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October 16, 2004

On the role of blogs in a political community

The perceptive Matt Yglesias has some interesting things to say about the role of blogs as political community organizing tools:

Looked at demographically, though, what keeps the Democrats in play is the fact that while union families have declined as a proportion of the electorate, what you might call "postmodern" white people -- Judis and Teixeira's professionals, Zogby's unmarrieds, Brooks' seculars -- have increased their share and come to be a larger and larger slice of the base of progressive politics. The problem with these people -- people like me -- is that we tend to be radically unconnected from large, formal, social networks. And not in a coincidental way, this characteristic is pretty fundamental to the essence of the sort of person we're talking about. We're younger, more transient, start families later, don't go to church and are generally without strong roots in anything more substantive than an "urban tribe".

This is all fine, as far as it goes, but it doesn't work very well for the purposes of politics. Political life in all its manifestations -- voting, volunteering, donating, boycotting, letter-writing, petition-signing, calling up advertisers and hassling them, etc. -- is beset with collective action problems. There's almost nothing anyone who's not super-rich can do to influence the political process that, on its own, will make a whit of difference. All of these activities depend on the notion that if lots of people followed your lead, then something important would happen. But in order to get any of this to happen you need to get a large number of people to behave in a not-especially-rational way, hence the collective action problem. Such problems normally get solved through appeals to group solidarity, but that presupposes the existence of a group. Hence the value of a union hall, a church, or VFW outpost, a Rotary Club, or what have you. The knowledge that there's a group of people out there you identify with and who identify with you can be a powerful force above and beyond the ways in which such groups simply aid communications.

This, I think, is one of the more important contributions blogs -- particularly the amateur blogs -- may make to American society in the years to come. They create a sense of virtual community. You feel that you know the people you read regularly, and the people who participate in comments threads on blogs you read. You're aware of a wider network of people you may read occassionally, or only see on the blogrolls of others. You exchange emails with readers, writers, and commenters. And because the network is merely virtual, it's remarkably robust and stable, staying in place as you move.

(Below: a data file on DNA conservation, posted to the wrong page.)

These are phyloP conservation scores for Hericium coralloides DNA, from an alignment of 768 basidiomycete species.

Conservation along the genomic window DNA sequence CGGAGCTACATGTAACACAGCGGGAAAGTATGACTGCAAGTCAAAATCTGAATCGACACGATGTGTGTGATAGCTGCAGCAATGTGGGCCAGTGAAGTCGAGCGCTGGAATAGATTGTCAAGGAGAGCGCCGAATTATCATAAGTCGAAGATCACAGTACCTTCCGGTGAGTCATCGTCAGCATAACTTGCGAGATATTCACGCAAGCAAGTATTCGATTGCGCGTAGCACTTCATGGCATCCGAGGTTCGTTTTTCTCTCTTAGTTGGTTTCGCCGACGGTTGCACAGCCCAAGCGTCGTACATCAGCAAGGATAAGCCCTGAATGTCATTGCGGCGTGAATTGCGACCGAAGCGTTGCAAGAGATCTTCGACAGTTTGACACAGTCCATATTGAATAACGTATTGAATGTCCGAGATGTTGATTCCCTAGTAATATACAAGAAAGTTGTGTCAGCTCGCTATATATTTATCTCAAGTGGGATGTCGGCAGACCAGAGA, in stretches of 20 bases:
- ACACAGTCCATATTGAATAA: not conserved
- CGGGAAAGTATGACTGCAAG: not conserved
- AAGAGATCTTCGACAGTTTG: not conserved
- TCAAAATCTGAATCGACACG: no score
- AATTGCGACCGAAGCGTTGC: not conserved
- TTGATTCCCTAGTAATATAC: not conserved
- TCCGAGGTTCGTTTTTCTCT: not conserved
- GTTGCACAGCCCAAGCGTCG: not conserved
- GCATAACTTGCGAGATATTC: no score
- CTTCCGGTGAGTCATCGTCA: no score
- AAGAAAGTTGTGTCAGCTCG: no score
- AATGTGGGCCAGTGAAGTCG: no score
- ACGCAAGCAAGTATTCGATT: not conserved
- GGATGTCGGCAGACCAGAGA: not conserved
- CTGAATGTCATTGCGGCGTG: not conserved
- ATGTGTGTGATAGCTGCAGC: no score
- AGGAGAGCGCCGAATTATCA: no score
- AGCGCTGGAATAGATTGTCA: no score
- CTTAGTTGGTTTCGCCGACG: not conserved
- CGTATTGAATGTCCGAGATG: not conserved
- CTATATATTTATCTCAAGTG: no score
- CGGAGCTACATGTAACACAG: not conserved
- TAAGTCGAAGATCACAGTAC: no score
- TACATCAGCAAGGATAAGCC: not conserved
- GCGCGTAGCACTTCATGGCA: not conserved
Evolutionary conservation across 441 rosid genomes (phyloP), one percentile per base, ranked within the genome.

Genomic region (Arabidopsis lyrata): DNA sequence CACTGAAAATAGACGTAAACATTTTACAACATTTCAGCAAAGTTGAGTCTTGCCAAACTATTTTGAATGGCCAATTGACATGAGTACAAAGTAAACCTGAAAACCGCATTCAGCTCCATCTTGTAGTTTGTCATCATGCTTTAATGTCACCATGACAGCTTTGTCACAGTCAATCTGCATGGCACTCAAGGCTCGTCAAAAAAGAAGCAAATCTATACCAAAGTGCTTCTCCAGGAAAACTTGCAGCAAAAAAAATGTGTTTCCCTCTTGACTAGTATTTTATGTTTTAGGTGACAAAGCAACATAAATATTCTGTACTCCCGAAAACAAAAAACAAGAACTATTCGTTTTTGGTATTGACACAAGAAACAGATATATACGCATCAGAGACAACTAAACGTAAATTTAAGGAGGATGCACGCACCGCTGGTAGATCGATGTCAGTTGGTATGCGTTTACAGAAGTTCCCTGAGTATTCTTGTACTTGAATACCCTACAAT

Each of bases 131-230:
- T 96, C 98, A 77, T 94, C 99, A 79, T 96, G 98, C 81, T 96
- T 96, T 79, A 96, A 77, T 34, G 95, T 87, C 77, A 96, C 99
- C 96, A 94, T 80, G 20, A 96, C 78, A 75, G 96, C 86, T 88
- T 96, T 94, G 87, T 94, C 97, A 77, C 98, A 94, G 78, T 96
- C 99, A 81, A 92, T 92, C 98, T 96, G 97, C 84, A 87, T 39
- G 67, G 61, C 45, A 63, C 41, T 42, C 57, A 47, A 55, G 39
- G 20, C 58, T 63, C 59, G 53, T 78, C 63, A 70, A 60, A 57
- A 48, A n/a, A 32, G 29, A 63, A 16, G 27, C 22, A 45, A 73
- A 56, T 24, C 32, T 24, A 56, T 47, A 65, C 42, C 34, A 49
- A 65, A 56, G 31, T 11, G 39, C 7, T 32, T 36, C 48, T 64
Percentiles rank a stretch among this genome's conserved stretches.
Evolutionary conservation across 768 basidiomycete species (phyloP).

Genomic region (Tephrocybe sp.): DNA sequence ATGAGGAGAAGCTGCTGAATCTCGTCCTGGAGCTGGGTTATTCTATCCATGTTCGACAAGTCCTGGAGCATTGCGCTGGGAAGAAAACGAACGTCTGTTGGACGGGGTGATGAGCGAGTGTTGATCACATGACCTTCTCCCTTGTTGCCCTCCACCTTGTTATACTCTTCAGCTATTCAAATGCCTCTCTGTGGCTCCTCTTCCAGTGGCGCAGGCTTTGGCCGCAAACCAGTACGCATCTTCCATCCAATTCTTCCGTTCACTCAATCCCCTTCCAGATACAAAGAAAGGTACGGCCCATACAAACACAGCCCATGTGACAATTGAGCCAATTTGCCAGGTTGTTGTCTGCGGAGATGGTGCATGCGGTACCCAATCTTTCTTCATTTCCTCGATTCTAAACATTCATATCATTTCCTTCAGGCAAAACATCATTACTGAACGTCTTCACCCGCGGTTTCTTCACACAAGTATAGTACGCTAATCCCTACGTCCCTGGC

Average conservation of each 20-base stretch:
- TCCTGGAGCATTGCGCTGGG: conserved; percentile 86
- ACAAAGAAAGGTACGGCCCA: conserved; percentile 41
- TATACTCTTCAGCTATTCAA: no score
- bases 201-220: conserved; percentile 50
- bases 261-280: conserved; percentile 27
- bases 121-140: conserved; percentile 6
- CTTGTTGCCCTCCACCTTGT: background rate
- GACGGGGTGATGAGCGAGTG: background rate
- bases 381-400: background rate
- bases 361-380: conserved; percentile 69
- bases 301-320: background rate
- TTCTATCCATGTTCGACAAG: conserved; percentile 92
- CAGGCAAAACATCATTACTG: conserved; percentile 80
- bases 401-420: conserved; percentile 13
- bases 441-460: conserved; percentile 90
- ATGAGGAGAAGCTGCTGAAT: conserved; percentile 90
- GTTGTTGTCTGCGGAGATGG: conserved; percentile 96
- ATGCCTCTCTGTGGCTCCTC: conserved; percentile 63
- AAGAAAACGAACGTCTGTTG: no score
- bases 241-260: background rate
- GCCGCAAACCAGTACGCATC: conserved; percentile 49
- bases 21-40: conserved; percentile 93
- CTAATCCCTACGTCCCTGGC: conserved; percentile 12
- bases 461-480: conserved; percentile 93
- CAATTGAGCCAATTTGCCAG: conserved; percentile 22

Perhaps this is all bullshit and will come to nothing, but I don't think so. Rather, the Dean campaign, despite it's very real limitations, was the start of something important. It showed a bunch of people that there are other people out there who are basically like them and that if they work together they can make a difference. And more important that if they want to work together with other people to make a difference, it's easy enough to find the people to work with. The number of people involved (as the Dean campaign also showed) isn't a majority, isn't big enough to dominate the country, but it is enough people to combine with other progressive constituencies to form a majority. And it should get bigger over time.

The ensuing discussion on Matt's blog is a good read, too.

Posted by Jon Stahl on October 16, 2004 at 12:29 PM in About Evergreen Politics | Permalink


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I started at BlueOregon

[I have an office in North Portland and lived in Oregon for 30+ years]

They had a post about something like that starting up in WA, I contacted Jon, he saved my e-mail addy, sent me a notice Evergreen is up today and here I am.

I know Seattle is the state's epicenter of progressive folk; my perception of Vancouver is its pretty conservative [but then, I don't read the Columbian and am just reflecting my Oregon-developed perceptions of the 'Couv].

"We're younger, more transient, start families later, don't go to church and are generally without strong roots in anything more substantive than an "urban tribe"."

Actually, I'm in my mid-50s, have a second family (step-daughter), periodically go to a church (primarily because I have good friends who go there) and other than my second family, don't have strong roots in any tribe.

I've done Rotary, Optimist (even JayCees years ago), trade associations, Chamber, etc. etc.

Last year at this time when the primaries were just starting to catch my attention I characterized myself as a drop-out Democrat. I'd served on a City Council, various budget committees and had just burned out. Didn't vote for more than 2 years (broke that streak today).

I get more intelligent Oregon political information from BlueOregon than I do from the Oregonian.

I hope to get more Washington political information from this new addition to my "Favorites" list.

Thanks, Jon.

Posted by: Randy | Oct 20, 2004 6:33:56 PM

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